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Meet 'Sunshine' Sonny Payne, a living legend of the blues and a man with a radio career that's lasted 72 years - and is still going.

This is King Biscuit Time Blues: presenter Huey Morgan tells the remarkable story of Sonny Payne's radio show, King Biscuit Time.

Taking a journey down Highway 61 into prime blues country, we cross an enormous iron bridge across the Mississippi to enter the remarkable town of Helena, Arkansas, home of King Biscuit Time and arguably the true centre of delta blues history.

Launched in 1941 on the brand new radio station KFFA in Helena, King Biscuit Time was the first show in the delta area to put African-Americans on the air, the very first radio show to play the blues.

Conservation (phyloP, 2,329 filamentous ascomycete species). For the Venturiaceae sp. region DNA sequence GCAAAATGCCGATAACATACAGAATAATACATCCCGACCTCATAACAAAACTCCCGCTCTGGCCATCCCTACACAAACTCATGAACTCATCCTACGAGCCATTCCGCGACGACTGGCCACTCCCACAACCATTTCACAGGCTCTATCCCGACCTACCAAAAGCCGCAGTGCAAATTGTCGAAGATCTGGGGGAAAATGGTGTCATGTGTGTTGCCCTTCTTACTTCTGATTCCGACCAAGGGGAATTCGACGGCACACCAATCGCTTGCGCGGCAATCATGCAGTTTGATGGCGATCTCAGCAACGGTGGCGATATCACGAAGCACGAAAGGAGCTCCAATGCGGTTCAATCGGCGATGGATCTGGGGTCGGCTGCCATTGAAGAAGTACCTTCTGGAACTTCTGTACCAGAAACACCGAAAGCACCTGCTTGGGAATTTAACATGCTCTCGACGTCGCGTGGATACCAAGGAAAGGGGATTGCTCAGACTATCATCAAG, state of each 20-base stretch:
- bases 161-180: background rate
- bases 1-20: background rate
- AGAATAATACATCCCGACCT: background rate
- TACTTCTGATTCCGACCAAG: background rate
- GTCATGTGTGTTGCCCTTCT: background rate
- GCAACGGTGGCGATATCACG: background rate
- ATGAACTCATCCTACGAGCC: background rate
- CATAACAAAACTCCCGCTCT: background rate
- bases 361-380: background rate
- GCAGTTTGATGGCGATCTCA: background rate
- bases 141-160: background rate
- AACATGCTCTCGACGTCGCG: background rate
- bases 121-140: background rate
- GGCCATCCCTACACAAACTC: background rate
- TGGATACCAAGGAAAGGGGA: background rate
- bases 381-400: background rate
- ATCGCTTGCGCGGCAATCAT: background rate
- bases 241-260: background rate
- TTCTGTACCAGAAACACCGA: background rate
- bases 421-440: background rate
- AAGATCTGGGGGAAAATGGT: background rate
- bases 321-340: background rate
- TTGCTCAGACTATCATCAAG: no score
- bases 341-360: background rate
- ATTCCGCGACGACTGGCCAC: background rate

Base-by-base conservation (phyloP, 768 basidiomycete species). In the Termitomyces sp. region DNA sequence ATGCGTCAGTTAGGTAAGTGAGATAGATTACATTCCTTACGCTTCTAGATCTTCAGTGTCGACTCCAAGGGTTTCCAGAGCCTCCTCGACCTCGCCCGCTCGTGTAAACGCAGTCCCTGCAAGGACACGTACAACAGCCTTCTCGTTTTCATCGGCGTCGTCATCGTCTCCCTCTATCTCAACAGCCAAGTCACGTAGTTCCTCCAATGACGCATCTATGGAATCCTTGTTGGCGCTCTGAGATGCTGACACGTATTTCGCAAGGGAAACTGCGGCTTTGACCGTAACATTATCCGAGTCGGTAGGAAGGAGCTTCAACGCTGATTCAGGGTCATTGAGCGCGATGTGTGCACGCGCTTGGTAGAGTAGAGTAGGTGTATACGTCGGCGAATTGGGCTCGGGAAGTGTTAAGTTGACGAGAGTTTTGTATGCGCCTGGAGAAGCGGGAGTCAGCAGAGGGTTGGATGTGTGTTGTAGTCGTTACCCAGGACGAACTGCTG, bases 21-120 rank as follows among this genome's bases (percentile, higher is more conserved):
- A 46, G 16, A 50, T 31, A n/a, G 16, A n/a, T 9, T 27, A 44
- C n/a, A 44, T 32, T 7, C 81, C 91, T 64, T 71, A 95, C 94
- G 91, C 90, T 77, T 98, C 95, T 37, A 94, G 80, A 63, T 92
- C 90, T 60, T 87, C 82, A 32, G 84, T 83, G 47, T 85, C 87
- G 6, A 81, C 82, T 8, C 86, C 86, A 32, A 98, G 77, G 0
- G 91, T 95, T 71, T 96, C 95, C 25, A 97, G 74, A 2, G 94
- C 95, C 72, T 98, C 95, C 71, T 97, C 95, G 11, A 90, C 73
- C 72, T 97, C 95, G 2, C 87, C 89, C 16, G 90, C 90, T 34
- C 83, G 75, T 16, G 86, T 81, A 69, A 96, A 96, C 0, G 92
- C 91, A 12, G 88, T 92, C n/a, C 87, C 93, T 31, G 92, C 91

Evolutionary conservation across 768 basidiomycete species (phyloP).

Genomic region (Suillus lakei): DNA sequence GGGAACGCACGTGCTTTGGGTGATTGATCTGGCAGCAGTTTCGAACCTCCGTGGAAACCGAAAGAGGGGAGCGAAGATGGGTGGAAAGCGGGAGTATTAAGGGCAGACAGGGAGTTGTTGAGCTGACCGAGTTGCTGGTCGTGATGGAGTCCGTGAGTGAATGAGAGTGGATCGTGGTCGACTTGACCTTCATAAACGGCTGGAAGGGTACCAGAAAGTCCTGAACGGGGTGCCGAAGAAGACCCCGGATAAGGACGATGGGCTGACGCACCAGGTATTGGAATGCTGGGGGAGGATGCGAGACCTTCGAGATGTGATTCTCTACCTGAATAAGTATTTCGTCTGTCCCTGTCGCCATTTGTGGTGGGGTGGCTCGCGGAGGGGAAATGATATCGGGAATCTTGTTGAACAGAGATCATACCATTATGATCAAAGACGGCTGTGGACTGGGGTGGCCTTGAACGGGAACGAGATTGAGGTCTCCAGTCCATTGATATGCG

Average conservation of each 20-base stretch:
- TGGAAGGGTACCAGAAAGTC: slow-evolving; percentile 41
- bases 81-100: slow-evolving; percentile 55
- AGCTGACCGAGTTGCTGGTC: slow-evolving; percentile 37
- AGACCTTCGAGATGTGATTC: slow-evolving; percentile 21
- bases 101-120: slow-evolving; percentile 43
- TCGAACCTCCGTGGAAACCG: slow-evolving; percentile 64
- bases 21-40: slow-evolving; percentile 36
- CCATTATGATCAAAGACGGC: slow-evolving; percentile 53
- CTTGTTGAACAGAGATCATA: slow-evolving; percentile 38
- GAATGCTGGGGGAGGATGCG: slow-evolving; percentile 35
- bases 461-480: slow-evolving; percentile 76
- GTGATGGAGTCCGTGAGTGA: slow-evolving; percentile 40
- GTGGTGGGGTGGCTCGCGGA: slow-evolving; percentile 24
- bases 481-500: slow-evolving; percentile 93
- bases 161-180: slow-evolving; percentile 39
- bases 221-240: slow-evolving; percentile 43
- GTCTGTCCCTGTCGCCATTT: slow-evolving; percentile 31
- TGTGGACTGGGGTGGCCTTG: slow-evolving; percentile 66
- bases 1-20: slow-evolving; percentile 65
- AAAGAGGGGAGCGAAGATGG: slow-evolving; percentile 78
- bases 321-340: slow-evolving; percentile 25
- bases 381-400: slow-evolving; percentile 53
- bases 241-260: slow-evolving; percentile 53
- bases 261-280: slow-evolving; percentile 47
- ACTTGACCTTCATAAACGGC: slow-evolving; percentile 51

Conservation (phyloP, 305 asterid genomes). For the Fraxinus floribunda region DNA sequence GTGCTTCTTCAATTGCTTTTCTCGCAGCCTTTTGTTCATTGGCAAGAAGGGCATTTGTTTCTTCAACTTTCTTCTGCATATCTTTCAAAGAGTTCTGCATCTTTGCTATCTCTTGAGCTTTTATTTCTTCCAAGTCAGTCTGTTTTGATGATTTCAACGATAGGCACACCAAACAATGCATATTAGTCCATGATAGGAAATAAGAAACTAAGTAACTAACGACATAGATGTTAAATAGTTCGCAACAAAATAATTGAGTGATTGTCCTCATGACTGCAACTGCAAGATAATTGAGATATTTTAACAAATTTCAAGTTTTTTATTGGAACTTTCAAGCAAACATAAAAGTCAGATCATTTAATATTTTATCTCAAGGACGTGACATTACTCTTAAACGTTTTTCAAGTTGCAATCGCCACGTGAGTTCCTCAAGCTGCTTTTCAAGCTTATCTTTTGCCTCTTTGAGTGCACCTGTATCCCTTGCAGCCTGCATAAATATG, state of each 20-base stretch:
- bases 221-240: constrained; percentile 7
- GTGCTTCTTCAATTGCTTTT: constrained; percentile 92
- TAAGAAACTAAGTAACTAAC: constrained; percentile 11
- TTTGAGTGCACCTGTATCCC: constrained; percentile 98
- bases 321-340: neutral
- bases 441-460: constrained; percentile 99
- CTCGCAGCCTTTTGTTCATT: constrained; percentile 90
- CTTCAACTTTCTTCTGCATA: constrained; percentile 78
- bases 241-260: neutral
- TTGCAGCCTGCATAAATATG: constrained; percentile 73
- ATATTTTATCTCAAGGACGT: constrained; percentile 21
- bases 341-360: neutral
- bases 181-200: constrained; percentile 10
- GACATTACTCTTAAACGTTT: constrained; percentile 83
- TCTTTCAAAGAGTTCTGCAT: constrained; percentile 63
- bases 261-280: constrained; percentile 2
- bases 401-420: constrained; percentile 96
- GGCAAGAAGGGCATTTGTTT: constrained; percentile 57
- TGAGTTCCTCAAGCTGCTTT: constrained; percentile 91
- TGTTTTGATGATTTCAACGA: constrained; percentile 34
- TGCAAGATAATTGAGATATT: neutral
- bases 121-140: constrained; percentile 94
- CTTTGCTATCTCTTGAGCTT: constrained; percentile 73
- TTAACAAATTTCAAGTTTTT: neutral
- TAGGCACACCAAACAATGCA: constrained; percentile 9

It kick-started the careers of blues greats Sonny Boy Williamson II and Robert Junior Lockwood. It inspired local musicians like BB King and Muddy Waters to leave the cotton fields and seek their fortunes in the music industry.

King Biscuit Time has aired weekday lunchtimes since November 1941. Sonny Payne, who turns 88 in 2013, has presented the show since 1951.

Named after the local flour company and sponsor, King Biscuit Flour, for some 72 years the programme has broadcast in exactly the same slot, 12:15pm, to coincide with the workers' lunch break in the plantations of the Mississippi delta.

The programme is central in music history, helping take the blues out of the fields and into the record stores and concert halls of America, setting off a global chain reaction that would launch the careers of Elvis Presley and the Rolling Stones.

But what's really remarkable - this authentic piece of history is still alive today.
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